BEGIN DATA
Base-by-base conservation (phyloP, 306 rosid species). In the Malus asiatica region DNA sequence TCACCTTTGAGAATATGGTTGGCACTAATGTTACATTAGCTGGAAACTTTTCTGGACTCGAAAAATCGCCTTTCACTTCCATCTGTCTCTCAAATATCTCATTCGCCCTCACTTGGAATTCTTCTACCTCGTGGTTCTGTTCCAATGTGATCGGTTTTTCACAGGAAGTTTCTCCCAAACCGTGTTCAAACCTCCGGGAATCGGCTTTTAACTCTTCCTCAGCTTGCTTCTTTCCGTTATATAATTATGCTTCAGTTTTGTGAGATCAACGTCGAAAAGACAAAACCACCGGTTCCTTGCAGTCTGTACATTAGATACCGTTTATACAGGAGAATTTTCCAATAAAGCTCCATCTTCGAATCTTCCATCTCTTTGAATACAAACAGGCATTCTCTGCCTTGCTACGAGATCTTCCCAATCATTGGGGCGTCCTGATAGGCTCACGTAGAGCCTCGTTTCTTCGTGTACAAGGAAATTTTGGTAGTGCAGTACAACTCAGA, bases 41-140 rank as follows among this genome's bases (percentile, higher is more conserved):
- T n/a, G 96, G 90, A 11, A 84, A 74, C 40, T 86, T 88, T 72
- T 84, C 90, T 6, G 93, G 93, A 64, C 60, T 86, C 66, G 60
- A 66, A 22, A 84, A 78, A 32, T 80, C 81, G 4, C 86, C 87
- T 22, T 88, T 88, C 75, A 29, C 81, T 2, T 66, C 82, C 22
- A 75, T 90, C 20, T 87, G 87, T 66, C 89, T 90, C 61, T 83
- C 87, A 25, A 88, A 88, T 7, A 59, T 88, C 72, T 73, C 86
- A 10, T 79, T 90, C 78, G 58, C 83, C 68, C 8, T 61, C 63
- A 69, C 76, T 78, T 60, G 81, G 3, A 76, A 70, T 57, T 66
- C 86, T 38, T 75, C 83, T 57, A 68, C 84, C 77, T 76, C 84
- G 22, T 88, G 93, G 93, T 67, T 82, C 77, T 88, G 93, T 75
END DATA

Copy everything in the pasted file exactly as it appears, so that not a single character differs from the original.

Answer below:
Base-by-base conservation (phyloP, 306 rosid species). In the Malus asiatica region DNA sequence TCACCTTTGAGAATATGGTTGGCACTAATGTTACATTAGCTGGAAACTTTTCTGGACTCGAAAAATCGCCTTTCACTTCCATCTGTCTCTCAAATATCTCATTCGCCCTCACTTGGAATTCTTCTACCTCGTGGTTCTGTTCCAATGTGATCGGTTTTTCACAGGAAGTTTCTCCCAAACCGTGTTCAAACCTCCGGGAATCGGCTTTTAACTCTTCCTCAGCTTGCTTCTTTCCGTTATATAATTATGCTTCAGTTTTGTGAGATCAACGTCGAAAAGACAAAACCACCGGTTCCTTGCAGTCTGTACATTAGATACCGTTTATACAGGAGAATTTTCCAATAAAGCTCCATCTTCGAATCTTCCATCTCTTTGAATACAAACAGGCATTCTCTGCCTTGCTACGAGATCTTCCCAATCATTGGGGCGTCCTGATAGGCTCACGTAGAGCCTCGTTTCTTCGTGTACAAGGAAATTTTGGTAGTGCAGTACAACTCAGA, bases 41-140 rank as follows among this genome's bases (percentile, higher is more conserved):
- T n/a, G 96, G 90, A 11, A 84, A 74, C 40, T 86, T 88, T 72
- T 84, C 90, T 6, G 93, G 93, A 64, C 60, T 86, C 66, G 60
- A 66, A 22, A 84, A 78, A 32, T 80, C 81, G 4, C 86, C 87
- T 22, T 88, T 88, C 75, A 29, C 81, T 2, T 66, C 82, C 22
- A 75, T 90, C 20, T 87, G 87, T 66, C 89, T 90, C 61, T 83
- C 87, A 25, A 88, A 88, T 7, A 59, T 88, C 72, T 73, C 86
- A 10, T 79, T 90, C 78, G 58, C 83, C 68, C 8, T 61, C 63
- A 69, C 76, T 78, T 60, G 81, G 3, A 76, A 70, T 57, T 66
- C 86, T 38, T 75, C 83, T 57, A 68, C 84, C 77, T 76, C 84
- G 22, T 88, G 93, G 93, T 67, T 82, C 77, T 88, G 93, T 75